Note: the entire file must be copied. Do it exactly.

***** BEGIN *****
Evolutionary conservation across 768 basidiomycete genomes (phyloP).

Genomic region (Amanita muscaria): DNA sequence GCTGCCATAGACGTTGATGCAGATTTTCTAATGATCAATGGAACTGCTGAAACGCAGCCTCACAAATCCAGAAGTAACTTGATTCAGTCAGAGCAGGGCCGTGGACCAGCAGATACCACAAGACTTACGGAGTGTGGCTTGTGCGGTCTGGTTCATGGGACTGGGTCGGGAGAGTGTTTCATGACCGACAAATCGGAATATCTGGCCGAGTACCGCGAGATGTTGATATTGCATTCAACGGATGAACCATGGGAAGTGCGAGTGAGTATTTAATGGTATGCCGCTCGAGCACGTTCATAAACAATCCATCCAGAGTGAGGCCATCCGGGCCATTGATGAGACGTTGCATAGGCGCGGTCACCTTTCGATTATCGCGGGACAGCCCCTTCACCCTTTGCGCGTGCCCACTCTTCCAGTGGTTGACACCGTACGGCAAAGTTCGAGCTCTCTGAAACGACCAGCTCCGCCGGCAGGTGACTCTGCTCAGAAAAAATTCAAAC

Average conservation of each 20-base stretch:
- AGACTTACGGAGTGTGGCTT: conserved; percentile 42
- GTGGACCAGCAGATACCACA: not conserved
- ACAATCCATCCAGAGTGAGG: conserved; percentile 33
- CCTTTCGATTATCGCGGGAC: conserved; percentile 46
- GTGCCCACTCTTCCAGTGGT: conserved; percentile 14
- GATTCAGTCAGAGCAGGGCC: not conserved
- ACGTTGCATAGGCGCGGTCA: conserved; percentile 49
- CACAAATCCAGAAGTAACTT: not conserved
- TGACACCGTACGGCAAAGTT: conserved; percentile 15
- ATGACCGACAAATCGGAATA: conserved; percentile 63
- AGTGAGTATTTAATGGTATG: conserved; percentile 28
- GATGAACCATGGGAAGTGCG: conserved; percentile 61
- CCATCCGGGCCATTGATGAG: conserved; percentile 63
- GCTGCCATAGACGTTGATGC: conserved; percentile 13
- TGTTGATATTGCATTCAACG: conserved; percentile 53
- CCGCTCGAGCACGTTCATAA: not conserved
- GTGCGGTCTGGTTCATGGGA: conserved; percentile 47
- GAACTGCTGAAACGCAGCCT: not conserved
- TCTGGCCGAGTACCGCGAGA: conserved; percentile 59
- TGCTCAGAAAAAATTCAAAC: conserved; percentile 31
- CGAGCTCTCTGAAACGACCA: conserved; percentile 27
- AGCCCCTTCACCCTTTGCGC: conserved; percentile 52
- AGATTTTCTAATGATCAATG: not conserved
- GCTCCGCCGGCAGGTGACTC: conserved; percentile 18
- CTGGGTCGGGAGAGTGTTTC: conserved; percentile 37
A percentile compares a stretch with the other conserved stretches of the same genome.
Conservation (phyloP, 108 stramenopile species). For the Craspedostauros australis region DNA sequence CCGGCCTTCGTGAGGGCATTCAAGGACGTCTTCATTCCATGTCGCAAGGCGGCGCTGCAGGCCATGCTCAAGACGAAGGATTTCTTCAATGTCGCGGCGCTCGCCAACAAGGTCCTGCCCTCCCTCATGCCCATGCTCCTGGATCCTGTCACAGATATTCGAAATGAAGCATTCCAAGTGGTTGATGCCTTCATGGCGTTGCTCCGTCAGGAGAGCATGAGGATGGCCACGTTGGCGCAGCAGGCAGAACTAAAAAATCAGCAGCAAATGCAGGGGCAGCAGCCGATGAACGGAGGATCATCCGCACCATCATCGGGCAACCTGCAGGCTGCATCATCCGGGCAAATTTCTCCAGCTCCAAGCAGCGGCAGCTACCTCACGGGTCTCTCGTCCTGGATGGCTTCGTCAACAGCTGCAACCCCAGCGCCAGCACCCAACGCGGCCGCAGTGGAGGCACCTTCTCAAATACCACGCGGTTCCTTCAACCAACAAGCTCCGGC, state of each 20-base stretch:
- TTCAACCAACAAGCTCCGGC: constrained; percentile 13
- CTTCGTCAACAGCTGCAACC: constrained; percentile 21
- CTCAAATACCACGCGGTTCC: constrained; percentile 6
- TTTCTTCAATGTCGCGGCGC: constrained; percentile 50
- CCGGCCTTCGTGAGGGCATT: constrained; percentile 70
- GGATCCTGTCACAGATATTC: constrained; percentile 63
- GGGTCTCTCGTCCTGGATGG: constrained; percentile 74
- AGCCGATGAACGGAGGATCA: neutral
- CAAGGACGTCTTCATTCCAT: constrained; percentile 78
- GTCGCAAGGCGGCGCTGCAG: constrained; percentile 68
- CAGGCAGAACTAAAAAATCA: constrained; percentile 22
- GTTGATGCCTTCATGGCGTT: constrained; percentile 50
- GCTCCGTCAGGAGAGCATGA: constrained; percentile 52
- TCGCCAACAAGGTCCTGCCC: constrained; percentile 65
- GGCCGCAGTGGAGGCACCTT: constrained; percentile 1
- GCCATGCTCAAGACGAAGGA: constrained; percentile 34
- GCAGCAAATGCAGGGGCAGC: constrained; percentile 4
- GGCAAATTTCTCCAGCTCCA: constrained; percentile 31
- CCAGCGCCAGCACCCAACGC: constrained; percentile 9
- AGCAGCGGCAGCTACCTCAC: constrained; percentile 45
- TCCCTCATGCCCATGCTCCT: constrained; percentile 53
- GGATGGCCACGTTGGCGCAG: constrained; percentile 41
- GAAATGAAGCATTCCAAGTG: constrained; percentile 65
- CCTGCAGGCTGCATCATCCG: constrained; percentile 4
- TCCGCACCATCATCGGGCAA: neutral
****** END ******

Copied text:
Evolutionary conservation across 768 basidiomycete genomes (phyloP).

Genomic region (Amanita muscaria): DNA sequence GCTGCCATAGACGTTGATGCAGATTTTCTAATGATCAATGGAACTGCTGAAACGCAGCCTCACAAATCCAGAAGTAACTTGATTCAGTCAGAGCAGGGCCGTGGACCAGCAGATACCACAAGACTTACGGAGTGTGGCTTGTGCGGTCTGGTTCATGGGACTGGGTCGGGAGAGTGTTTCATGACCGACAAATCGGAATATCTGGCCGAGTACCGCGAGATGTTGATATTGCATTCAACGGATGAACCATGGGAAGTGCGAGTGAGTATTTAATGGTATGCCGCTCGAGCACGTTCATAAACAATCCATCCAGAGTGAGGCCATCCGGGCCATTGATGAGACGTTGCATAGGCGCGGTCACCTTTCGATTATCGCGGGACAGCCCCTTCACCCTTTGCGCGTGCCCACTCTTCCAGTGGTTGACACCGTACGGCAAAGTTCGAGCTCTCTGAAACGACCAGCTCCGCCGGCAGGTGACTCTGCTCAGAAAAAATTCAAAC

Average conservation of each 20-base stretch:
- AGACTTACGGAGTGTGGCTT: conserved; percentile 42
- GTGGACCAGCAGATACCACA: not conserved
- ACAATCCATCCAGAGTGAGG: conserved; percentile 33
- CCTTTCGATTATCGCGGGAC: conserved; percentile 46
- GTGCCCACTCTTCCAGTGGT: conserved; percentile 14
- GATTCAGTCAGAGCAGGGCC: not conserved
- ACGTTGCATAGGCGCGGTCA: conserved; percentile 49
- CACAAATCCAGAAGTAACTT: not conserved
- TGACACCGTACGGCAAAGTT: conserved; percentile 15
- ATGACCGACAAATCGGAATA: conserved; percentile 63
- AGTGAGTATTTAATGGTATG: conserved; percentile 28
- GATGAACCATGGGAAGTGCG: conserved; percentile 61
- CCATCCGGGCCATTGATGAG: conserved; percentile 63
- GCTGCCATAGACGTTGATGC: conserved; percentile 13
- TGTTGATATTGCATTCAACG: conserved; percentile 53
- CCGCTCGAGCACGTTCATAA: not conserved
- GTGCGGTCTGGTTCATGGGA: conserved; percentile 47
- GAACTGCTGAAACGCAGCCT: not conserved
- TCTGGCCGAGTACCGCGAGA: conserved; percentile 59
- TGCTCAGAAAAAATTCAAAC: conserved; percentile 31
- CGAGCTCTCTGAAACGACCA: conserved; percentile 27
- AGCCCCTTCACCCTTTGCGC: conserved; percentile 52
- AGATTTTCTAATGATCAATG: not conserved
- GCTCCGCCGGCAGGTGACTC: conserved; percentile 18
- CTGGGTCGGGAGAGTGTTTC: conserved; percentile 37
A percentile compares a stretch with the other conserved stretches of the same genome.
Conservation (phyloP, 108 stramenopile species). For the Craspedostauros australis region DNA sequence CCGGCCTTCGTGAGGGCATTCAAGGACGTCTTCATTCCATGTCGCAAGGCGGCGCTGCAGGCCATGCTCAAGACGAAGGATTTCTTCAATGTCGCGGCGCTCGCCAACAAGGTCCTGCCCTCCCTCATGCCCATGCTCCTGGATCCTGTCACAGATATTCGAAATGAAGCATTCCAAGTGGTTGATGCCTTCATGGCGTTGCTCCGTCAGGAGAGCATGAGGATGGCCACGTTGGCGCAGCAGGCAGAACTAAAAAATCAGCAGCAAATGCAGGGGCAGCAGCCGATGAACGGAGGATCATCCGCACCATCATCGGGCAACCTGCAGGCTGCATCATCCGGGCAAATTTCTCCAGCTCCAAGCAGCGGCAGCTACCTCACGGGTCTCTCGTCCTGGATGGCTTCGTCAACAGCTGCAACCCCAGCGCCAGCACCCAACGCGGCCGCAGTGGAGGCACCTTCTCAAATACCACGCGGTTCCTTCAACCAACAAGCTCCGGC, state of each 20-base stretch:
- TTCAACCAACAAGCTCCGGC: constrained; percentile 13
- CTTCGTCAACAGCTGCAACC: constrained; percentile 21
- CTCAAATACCACGCGGTTCC: constrained; percentile 6
- TTTCTTCAATGTCGCGGCGC: constrained; percentile 50
- CCGGCCTTCGTGAGGGCATT: constrained; percentile 70
- GGATCCTGTCACAGATATTC: constrained; percentile 63
- GGGTCTCTCGTCCTGGATGG: constrained; percentile 74
- AGCCGATGAACGGAGGATCA: neutral
- CAAGGACGTCTTCATTCCAT: constrained; percentile 78
- GTCGCAAGGCGGCGCTGCAG: constrained; percentile 68
- CAGGCAGAACTAAAAAATCA: constrained; percentile 22
- GTTGATGCCTTCATGGCGTT: constrained; percentile 50
- GCTCCGTCAGGAGAGCATGA: constrained; percentile 52
- TCGCCAACAAGGTCCTGCCC: constrained; percentile 65
- GGCCGCAGTGGAGGCACCTT: constrained; percentile 1
- GCCATGCTCAAGACGAAGGA: constrained; percentile 34
- GCAGCAAATGCAGGGGCAGC: constrained; percentile 4
- GGCAAATTTCTCCAGCTCCA: constrained; percentile 31
- CCAGCGCCAGCACCCAACGC: constrained; percentile 9
- AGCAGCGGCAGCTACCTCAC: constrained; percentile 45
- TCCCTCATGCCCATGCTCCT: constrained; percentile 53
- GGATGGCCACGTTGGCGCAG: constrained; percentile 41
- GAAATGAAGCATTCCAAGTG: constrained; percentile 65
- CCTGCAGGCTGCATCATCCG: constrained; percentile 4
- TCCGCACCATCATCGGGCAA: neutral